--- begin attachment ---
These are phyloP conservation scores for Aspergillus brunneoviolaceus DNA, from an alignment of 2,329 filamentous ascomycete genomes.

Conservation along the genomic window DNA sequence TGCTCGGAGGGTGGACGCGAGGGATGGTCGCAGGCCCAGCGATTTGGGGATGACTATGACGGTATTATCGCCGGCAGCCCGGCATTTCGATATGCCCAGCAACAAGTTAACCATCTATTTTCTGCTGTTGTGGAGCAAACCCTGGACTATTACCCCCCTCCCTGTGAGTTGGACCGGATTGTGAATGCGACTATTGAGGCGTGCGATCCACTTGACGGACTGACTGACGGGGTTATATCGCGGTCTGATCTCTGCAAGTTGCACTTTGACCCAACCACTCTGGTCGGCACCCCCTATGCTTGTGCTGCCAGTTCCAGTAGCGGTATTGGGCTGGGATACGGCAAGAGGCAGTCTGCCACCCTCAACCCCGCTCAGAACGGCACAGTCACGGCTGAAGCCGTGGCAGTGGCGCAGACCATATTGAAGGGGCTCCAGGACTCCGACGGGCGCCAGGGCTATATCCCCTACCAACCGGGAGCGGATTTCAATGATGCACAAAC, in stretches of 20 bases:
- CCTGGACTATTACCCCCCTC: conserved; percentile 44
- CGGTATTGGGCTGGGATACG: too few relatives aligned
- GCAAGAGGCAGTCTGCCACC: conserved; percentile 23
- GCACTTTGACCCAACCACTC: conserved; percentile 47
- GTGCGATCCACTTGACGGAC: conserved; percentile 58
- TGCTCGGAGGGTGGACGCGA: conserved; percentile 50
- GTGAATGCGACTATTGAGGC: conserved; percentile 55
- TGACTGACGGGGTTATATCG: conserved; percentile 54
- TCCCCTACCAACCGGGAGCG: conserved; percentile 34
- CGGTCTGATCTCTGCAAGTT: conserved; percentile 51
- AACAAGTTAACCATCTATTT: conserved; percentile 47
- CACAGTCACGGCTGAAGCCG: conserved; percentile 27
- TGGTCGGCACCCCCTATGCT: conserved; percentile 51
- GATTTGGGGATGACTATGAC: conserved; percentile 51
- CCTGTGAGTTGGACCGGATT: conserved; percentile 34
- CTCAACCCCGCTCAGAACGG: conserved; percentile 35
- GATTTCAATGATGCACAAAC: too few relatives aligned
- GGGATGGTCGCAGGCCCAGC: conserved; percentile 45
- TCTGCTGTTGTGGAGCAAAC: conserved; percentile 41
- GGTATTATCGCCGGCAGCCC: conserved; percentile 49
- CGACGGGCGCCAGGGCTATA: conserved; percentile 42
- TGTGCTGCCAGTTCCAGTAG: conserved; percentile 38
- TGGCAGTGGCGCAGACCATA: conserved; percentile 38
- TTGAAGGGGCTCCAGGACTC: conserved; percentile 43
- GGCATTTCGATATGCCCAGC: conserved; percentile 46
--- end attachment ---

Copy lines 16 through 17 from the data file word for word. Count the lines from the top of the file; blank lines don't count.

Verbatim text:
- GATTTGGGGATGACTATGAC: conserved; percentile 51
- CCTGTGAGTTGGACCGGATT: conserved; percentile 34